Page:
His top-rated Fox News show, "Huckabee," is seen four times each weekend, his ABC radio show "The Huckabee Report" airs daily, and he is a frequent guest analyst on other national programs. In addition to all of that, his new daytime "The Huckabee Show" is being tested on several Fox-owned stations and could expand to nationwide distribution.

"He's casting a long shadow," longtime advisor Kirsten Fedewa said. "He has a very high-profile venue to showcase his guests, and he is also able to build relationships with his guests. I think that's going to have a long-term impact on his career and whatever he decides to do."

There is that question, of course, of what will he decide to do? But whether or not he gives a presidential run another shot, he is poised to have a big impact on races this November.

Raising money has never been Huckabee's thing. He doesn't seem to like doing it, and he hasn't proven particularly good at it. But what he does as well as almost anyone is retail politicking, and he plans to do a lot more of that as summer turns to fall.

"I love the campaign trail and try to help other candidates, especially underdogs because there were people who were willing to help me when I got started and when no one thought I could win an election," Huckabee wrote.

Huckabee shares that particular affection for the underdog with Palin, and as he and she continue to lend their weight to candidates across the country, the comparisons between the two populist conservatives who share a natural gift for retail politics will remain inevitable.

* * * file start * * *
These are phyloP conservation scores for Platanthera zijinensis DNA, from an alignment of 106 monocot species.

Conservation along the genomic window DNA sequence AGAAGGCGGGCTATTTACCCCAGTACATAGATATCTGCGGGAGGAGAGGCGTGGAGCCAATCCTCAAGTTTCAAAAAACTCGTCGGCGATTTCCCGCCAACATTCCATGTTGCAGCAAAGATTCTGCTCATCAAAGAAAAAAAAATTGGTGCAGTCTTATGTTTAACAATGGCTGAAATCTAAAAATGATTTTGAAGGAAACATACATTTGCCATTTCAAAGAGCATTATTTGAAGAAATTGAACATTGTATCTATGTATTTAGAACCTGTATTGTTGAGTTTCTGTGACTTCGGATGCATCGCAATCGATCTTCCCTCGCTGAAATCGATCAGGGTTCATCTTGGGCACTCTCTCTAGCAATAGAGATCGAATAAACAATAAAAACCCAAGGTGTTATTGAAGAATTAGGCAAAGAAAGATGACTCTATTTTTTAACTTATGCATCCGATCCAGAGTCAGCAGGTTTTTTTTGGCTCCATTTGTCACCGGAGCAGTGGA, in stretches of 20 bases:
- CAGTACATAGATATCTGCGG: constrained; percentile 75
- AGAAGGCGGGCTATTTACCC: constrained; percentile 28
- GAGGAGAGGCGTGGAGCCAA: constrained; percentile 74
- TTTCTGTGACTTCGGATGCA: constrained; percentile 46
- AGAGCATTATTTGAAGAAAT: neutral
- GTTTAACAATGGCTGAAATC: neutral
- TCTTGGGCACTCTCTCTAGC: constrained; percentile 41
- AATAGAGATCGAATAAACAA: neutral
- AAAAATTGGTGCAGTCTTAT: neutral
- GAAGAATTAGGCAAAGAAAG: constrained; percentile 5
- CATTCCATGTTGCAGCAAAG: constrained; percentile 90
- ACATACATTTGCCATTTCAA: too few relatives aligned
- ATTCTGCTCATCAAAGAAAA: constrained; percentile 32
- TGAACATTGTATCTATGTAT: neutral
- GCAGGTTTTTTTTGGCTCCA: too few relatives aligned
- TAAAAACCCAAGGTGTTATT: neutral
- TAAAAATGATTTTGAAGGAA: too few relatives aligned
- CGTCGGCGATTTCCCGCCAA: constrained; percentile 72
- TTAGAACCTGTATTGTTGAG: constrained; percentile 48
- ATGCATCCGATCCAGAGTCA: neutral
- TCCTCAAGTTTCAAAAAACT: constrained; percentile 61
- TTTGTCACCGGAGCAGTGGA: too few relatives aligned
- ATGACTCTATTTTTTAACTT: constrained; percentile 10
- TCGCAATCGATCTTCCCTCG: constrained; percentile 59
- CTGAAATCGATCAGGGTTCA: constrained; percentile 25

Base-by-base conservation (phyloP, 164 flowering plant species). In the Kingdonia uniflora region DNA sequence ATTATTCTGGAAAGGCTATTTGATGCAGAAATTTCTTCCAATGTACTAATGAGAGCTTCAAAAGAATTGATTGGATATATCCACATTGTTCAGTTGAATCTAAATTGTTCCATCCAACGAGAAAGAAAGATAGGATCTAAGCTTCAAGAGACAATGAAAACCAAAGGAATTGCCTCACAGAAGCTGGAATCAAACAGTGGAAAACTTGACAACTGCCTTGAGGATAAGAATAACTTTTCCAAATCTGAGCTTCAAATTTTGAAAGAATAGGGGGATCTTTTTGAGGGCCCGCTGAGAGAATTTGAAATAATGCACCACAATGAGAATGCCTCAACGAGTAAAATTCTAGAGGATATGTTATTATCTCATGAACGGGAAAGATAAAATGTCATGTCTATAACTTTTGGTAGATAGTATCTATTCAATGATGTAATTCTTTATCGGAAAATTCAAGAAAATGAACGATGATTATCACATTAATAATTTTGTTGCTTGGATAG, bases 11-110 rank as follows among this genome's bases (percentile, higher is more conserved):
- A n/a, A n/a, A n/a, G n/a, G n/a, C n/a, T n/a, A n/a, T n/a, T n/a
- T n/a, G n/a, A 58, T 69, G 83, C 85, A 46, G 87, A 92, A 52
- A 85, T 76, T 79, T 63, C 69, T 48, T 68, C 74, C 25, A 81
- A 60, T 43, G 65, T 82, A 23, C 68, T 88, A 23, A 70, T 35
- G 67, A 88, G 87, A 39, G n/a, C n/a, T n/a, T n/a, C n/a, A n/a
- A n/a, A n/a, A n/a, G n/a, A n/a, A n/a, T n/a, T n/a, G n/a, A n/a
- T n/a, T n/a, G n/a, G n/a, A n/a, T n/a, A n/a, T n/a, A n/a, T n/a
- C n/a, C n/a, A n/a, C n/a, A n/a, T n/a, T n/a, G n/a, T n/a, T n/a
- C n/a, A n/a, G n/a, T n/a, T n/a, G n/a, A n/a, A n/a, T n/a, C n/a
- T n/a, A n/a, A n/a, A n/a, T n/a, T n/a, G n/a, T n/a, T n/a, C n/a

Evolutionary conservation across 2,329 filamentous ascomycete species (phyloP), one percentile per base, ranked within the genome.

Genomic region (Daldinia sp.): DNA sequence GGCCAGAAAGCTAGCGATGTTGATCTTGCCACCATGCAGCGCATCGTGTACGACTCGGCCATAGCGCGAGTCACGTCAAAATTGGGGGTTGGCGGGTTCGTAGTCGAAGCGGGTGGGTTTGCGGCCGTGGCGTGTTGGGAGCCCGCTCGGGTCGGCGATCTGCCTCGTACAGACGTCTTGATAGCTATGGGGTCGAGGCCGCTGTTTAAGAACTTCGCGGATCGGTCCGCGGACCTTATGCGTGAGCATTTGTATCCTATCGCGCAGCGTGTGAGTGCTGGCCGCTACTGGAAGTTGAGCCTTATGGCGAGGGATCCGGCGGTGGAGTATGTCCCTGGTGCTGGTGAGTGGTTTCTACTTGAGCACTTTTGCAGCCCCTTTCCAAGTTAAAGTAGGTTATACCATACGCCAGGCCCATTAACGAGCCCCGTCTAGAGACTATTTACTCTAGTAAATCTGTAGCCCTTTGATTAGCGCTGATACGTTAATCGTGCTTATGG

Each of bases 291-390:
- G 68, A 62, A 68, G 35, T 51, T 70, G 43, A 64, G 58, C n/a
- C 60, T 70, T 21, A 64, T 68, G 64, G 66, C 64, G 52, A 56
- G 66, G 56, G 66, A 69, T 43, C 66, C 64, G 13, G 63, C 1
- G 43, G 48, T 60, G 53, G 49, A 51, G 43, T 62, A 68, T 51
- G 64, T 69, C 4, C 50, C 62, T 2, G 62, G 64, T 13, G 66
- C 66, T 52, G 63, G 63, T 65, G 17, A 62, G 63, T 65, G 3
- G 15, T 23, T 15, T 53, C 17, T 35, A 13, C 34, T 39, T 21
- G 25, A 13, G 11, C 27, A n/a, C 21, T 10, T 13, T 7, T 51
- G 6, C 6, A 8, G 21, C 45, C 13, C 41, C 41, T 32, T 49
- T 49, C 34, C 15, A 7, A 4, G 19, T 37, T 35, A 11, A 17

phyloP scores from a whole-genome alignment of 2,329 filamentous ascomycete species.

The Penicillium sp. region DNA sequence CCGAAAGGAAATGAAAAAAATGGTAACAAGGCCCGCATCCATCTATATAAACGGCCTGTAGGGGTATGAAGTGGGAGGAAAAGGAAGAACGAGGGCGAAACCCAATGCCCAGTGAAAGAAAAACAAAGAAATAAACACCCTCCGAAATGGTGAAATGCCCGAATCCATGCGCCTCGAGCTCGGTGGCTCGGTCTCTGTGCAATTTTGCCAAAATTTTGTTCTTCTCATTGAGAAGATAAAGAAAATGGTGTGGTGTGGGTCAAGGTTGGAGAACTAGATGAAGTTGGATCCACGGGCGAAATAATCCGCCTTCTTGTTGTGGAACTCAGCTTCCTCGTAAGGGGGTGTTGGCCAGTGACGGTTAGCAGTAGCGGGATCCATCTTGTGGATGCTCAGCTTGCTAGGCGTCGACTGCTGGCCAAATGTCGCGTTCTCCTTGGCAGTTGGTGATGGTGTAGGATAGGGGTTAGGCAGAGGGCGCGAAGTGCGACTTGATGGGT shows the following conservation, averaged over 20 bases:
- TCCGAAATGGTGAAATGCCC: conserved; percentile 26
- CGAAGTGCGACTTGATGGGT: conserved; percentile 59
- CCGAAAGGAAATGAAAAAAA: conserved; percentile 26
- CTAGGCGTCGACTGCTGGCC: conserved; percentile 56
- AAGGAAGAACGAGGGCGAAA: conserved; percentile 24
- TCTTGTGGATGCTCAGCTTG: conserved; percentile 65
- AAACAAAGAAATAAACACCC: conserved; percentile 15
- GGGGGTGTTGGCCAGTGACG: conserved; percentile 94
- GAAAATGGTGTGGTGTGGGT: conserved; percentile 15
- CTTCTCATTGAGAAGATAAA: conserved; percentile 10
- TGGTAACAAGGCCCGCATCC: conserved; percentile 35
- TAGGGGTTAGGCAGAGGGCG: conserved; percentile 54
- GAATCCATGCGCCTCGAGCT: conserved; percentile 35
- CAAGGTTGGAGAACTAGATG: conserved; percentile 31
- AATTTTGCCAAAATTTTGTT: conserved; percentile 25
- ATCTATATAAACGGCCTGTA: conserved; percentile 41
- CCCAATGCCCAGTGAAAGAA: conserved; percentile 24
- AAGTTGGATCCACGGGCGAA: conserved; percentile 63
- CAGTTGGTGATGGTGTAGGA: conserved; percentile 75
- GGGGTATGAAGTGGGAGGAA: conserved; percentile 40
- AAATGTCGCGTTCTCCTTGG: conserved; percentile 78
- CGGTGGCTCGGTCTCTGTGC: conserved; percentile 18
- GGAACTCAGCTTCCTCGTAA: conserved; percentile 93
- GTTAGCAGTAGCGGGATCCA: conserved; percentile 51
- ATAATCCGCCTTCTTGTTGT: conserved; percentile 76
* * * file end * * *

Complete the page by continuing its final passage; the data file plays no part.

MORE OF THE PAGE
But it is also clear that in spite of his on-air success, Huckabee's national profile does not figure to reach Palin-esque levels any time soon.

When Huckabee was asked directly about Palin in an NPR interview on Wednesday, he lauded her celebrity status in what sounded suspiciously like a backhanded compliment.

"She's a very popular person-a lot of people love her," Huckabee said. "She's a celebrity, and I respect that very much."

Though he has frequently endorsed candidates who were competing with Palin-backed rivals (most prominently in closely watched contests in Iowa, South Carolina, and California), Huckabee does not seem to have done so out of a desire to differentiate himself from his Fox News colleague.

Indeed, perhaps his most unexpected 2010 endorsement to date came when he followed Palin in lending his support to longshot candidate Joe Miller in his race to unseat Sen. Lisa Murkowski in Alaska.

In a nod to the idiosyncrasies of Alaska Republican politics and Palin's declining popularity in her home state, it is Huckabee's image and endorsement text, not Palin's, which greets visitors on the home page of Miller's campaign web site. Palin's name is not even listed among the four prominent conservatives whom Miller touts on the top of his campaign site for having backed him.

If Miller were able to pull off a shocking upset in the Aug. 24 primary, he may well have Huckabee to thank even more heartily than his fellow Alaskan.

Scott Conroy is a national political reporter for RealClearPolitics. He can be reached at Follow him on Twitter @RealClearScott.